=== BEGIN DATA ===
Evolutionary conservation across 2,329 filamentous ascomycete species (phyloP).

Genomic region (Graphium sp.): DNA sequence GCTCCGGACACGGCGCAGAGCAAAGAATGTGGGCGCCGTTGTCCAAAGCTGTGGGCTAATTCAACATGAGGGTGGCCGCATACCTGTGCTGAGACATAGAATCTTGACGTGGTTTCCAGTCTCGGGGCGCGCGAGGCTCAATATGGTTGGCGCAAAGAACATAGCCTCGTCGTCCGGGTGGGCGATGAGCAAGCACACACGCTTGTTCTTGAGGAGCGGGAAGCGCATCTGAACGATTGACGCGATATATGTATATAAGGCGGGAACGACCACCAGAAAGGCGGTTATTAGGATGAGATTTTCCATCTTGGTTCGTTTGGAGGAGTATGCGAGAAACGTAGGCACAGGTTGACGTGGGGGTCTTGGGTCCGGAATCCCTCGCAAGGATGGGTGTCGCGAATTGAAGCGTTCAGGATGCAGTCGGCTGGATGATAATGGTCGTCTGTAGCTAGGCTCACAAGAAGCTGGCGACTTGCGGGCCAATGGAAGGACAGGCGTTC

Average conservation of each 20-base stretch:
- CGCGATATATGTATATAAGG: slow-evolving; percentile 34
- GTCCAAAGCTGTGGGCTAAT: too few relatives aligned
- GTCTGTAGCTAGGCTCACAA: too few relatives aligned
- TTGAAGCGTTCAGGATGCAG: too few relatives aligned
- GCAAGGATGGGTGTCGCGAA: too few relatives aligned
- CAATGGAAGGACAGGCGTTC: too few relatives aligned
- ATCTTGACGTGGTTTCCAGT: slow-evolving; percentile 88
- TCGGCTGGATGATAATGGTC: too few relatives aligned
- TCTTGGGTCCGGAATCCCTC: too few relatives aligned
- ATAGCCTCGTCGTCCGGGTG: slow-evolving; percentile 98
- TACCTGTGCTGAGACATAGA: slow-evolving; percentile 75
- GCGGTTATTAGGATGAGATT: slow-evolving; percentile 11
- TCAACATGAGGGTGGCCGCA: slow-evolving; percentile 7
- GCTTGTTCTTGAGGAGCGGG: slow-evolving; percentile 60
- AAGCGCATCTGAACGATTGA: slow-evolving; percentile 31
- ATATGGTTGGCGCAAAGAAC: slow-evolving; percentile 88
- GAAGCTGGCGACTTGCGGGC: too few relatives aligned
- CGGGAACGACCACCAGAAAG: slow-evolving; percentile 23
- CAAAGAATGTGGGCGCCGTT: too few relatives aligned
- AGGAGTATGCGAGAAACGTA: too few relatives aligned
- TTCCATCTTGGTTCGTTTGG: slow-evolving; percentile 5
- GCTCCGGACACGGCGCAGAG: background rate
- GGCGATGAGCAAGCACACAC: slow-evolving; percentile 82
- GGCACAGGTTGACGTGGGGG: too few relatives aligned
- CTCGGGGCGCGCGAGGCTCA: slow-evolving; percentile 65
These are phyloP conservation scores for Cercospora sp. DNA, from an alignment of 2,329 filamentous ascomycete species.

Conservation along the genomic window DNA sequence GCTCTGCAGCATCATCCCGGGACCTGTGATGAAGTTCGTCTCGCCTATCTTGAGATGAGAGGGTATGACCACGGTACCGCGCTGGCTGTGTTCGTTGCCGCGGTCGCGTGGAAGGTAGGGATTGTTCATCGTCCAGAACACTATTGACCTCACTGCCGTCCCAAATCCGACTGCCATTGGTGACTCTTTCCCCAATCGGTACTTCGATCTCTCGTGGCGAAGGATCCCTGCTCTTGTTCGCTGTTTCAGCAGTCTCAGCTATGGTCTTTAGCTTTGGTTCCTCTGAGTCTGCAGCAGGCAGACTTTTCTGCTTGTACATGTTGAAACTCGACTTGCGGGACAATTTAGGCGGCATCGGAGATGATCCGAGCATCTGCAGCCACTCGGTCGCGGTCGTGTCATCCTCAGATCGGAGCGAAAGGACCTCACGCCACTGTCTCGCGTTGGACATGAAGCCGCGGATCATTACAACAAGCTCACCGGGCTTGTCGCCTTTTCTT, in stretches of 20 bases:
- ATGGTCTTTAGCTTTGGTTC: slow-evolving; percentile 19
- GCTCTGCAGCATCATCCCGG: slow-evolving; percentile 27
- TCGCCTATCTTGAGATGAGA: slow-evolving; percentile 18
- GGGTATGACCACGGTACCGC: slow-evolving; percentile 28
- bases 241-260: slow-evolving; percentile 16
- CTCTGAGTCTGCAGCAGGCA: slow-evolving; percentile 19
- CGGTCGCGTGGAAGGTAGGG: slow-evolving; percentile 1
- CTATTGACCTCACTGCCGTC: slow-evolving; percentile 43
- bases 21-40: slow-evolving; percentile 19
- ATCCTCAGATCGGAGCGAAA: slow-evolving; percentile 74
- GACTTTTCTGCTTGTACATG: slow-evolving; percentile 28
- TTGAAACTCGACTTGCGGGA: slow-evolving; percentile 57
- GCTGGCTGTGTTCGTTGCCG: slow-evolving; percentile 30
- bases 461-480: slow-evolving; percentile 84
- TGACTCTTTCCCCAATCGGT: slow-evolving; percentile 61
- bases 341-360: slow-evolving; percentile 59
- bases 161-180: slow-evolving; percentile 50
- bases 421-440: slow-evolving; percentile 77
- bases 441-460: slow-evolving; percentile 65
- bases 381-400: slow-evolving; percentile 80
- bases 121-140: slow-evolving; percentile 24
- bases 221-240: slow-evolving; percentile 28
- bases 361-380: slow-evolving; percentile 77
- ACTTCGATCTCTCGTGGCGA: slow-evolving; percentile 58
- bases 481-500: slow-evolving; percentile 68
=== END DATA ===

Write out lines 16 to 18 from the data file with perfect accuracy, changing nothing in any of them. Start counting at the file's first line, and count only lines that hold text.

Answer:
- TCAACATGAGGGTGGCCGCA: slow-evolving; percentile 7
- GCTTGTTCTTGAGGAGCGGG: slow-evolving; percentile 60
- AAGCGCATCTGAACGATTGA: slow-evolving; percentile 31